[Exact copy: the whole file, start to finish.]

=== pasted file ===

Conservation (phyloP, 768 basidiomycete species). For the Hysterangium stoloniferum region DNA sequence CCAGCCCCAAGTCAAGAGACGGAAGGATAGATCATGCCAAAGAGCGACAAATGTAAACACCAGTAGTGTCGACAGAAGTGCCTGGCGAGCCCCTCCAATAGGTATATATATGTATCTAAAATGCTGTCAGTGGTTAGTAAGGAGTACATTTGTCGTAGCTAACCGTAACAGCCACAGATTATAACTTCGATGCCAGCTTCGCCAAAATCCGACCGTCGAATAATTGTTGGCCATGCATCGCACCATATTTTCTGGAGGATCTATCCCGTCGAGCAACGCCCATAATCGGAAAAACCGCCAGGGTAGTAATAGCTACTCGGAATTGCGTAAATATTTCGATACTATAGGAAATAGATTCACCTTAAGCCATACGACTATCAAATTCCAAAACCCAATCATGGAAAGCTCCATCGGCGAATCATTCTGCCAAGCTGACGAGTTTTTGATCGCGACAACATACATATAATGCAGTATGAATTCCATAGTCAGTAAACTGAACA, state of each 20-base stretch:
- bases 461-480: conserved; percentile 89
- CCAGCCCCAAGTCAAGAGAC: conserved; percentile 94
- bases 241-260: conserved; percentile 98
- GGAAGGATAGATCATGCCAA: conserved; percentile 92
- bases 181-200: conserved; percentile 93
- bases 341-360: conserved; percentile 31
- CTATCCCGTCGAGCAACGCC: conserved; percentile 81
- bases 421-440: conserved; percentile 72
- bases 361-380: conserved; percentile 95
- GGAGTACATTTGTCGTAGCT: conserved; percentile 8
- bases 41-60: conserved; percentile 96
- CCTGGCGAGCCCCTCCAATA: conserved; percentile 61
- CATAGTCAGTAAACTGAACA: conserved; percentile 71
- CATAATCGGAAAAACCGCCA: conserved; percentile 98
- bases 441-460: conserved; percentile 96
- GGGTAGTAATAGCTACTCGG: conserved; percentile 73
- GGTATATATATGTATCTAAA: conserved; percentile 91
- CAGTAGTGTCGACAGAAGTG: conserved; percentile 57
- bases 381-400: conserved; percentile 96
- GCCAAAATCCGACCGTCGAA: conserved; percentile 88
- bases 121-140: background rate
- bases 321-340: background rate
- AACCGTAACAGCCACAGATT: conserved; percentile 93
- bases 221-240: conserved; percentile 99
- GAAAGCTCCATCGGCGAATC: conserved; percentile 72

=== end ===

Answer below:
Conservation (phyloP, 768 basidiomycete species). For the Hysterangium stoloniferum region DNA sequence CCAGCCCCAAGTCAAGAGACGGAAGGATAGATCATGCCAAAGAGCGACAAATGTAAACACCAGTAGTGTCGACAGAAGTGCCTGGCGAGCCCCTCCAATAGGTATATATATGTATCTAAAATGCTGTCAGTGGTTAGTAAGGAGTACATTTGTCGTAGCTAACCGTAACAGCCACAGATTATAACTTCGATGCCAGCTTCGCCAAAATCCGACCGTCGAATAATTGTTGGCCATGCATCGCACCATATTTTCTGGAGGATCTATCCCGTCGAGCAACGCCCATAATCGGAAAAACCGCCAGGGTAGTAATAGCTACTCGGAATTGCGTAAATATTTCGATACTATAGGAAATAGATTCACCTTAAGCCATACGACTATCAAATTCCAAAACCCAATCATGGAAAGCTCCATCGGCGAATCATTCTGCCAAGCTGACGAGTTTTTGATCGCGACAACATACATATAATGCAGTATGAATTCCATAGTCAGTAAACTGAACA, state of each 20-base stretch:
- bases 461-480: conserved; percentile 89
- CCAGCCCCAAGTCAAGAGAC: conserved; percentile 94
- bases 241-260: conserved; percentile 98
- GGAAGGATAGATCATGCCAA: conserved; percentile 92
- bases 181-200: conserved; percentile 93
- bases 341-360: conserved; percentile 31
- CTATCCCGTCGAGCAACGCC: conserved; percentile 81
- bases 421-440: conserved; percentile 72
- bases 361-380: conserved; percentile 95
- GGAGTACATTTGTCGTAGCT: conserved; percentile 8
- bases 41-60: conserved; percentile 96
- CCTGGCGAGCCCCTCCAATA: conserved; percentile 61
- CATAGTCAGTAAACTGAACA: conserved; percentile 71
- CATAATCGGAAAAACCGCCA: conserved; percentile 98
- bases 441-460: conserved; percentile 96
- GGGTAGTAATAGCTACTCGG: conserved; percentile 73
- GGTATATATATGTATCTAAA: conserved; percentile 91
- CAGTAGTGTCGACAGAAGTG: conserved; percentile 57
- bases 381-400: conserved; percentile 96
- GCCAAAATCCGACCGTCGAA: conserved; percentile 88
- bases 121-140: background rate
- bases 321-340: background rate
- AACCGTAACAGCCACAGATT: conserved; percentile 93
- bases 221-240: conserved; percentile 99
- GAAAGCTCCATCGGCGAATC: conserved; percentile 72